Turkey Again Demands Greece Take Troops Off Aegean Islands

ANKARA — Adding to a fusillade of provocations and plans to hunt for energy off Greek islands, Turkey insisted yet again that Greece remove troops from islands near Turkey's coast, after having cited the 1923 Treaty of Lausanne that Turkey doesn't recognize.

This came just ahead of a 63d round of exploratory talks, in Ankara, trying to settle differences between the countries after the first 62 rounds over a number of years went nowhere fast.

In a letter sent by its Permanent Representative to the United Nations Feridun Sinirlioglu to UN Secretary-General Antonio Guterres on Sept. 30, which was seen by Kathimerini, Turkey accused Greece of breaching the demilitarization provisions, including in the 1947 Paris Peace Treaty.

“Greece’s sovereignty over the islands was and remains dependent upon demilitarization. The contention that Greek sovereignty over the Εastern Aegean islands is not linked to the maintenance of their demilitarized status is devoid of legal basis,” said Turkey's complaint, repeating others.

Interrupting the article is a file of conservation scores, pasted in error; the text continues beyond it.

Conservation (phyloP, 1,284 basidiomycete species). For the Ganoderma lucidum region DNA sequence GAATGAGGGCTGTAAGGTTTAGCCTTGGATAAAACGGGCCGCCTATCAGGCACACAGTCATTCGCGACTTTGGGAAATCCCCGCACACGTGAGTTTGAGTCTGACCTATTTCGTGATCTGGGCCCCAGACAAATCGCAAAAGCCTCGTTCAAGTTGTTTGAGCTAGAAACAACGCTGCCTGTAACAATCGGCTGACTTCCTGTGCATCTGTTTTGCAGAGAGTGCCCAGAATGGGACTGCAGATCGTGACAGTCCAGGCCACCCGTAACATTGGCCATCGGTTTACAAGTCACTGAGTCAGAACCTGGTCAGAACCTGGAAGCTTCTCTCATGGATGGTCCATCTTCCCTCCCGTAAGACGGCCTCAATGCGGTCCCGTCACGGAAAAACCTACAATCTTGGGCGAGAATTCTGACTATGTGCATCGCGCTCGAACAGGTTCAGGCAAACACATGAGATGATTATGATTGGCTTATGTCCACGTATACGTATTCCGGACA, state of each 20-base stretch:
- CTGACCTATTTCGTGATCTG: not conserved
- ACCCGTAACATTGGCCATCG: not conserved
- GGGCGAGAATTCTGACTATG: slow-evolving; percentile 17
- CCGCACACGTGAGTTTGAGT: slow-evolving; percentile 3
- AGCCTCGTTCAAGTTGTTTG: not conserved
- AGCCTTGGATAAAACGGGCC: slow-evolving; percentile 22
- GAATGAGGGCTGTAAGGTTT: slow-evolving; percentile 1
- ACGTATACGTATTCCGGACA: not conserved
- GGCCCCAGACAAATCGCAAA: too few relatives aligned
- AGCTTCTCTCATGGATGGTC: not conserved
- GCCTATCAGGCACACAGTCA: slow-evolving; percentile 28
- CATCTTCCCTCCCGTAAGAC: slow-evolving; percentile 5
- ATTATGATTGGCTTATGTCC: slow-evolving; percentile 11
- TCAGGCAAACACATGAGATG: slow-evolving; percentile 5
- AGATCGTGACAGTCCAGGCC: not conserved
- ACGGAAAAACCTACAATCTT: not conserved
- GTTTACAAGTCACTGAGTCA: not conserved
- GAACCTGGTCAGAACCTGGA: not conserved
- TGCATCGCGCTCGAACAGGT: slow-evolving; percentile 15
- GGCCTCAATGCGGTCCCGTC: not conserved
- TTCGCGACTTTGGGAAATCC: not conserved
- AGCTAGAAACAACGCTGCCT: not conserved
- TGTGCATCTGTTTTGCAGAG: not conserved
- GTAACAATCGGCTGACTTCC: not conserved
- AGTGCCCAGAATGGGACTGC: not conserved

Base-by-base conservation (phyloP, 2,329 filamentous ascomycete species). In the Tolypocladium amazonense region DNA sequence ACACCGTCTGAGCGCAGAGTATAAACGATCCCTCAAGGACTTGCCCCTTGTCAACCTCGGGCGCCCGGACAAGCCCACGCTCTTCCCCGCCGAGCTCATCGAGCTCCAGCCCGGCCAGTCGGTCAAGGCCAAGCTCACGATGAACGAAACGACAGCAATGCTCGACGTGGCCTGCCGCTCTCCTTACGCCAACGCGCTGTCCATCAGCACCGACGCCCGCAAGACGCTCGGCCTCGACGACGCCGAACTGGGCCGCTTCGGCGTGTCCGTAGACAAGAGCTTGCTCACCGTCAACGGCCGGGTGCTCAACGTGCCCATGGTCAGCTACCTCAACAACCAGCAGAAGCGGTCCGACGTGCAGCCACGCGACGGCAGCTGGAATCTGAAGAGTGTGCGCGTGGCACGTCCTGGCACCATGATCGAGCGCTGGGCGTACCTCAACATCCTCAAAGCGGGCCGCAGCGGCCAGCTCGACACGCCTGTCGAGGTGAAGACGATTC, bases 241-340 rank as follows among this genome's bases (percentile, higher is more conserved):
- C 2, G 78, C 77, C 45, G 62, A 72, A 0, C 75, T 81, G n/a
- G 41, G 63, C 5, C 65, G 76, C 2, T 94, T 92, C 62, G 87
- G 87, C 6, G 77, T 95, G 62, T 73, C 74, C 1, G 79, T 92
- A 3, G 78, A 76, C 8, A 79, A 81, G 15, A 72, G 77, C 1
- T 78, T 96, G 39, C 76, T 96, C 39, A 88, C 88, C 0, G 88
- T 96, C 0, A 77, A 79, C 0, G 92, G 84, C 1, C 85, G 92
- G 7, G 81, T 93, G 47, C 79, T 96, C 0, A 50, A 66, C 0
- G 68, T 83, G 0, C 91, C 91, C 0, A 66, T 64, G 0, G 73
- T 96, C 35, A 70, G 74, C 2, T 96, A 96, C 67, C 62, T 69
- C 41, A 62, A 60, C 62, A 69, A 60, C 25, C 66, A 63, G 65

Sinirlioglu’s document was a response to a letter sent by his Greek counterpart Maria Theofili on July 27, the paper said, as he called for the removal of Greek troops from Lesbos, Chios, Samos and Ikaria. “As regards Lemnos and Samothrace they are subject to an even stricter regime, owing to their proximity to the Turkish mainland,” he said.

“By militarizing the islands in question, Greece has forfeited its right to assert the opposability to Turkey of (a series of treaties) and the rights which it claims to derive from them,” the response added.

Citing analysts not named, the paper said Turkey's argument essentially hinges the sovereignty of the Aegean islands to their demilitarization but has no legal basis, as Turkey frequently uses bombast as a tactic, the rhetoric seen as as move against Greece's deal to buy warships from France.


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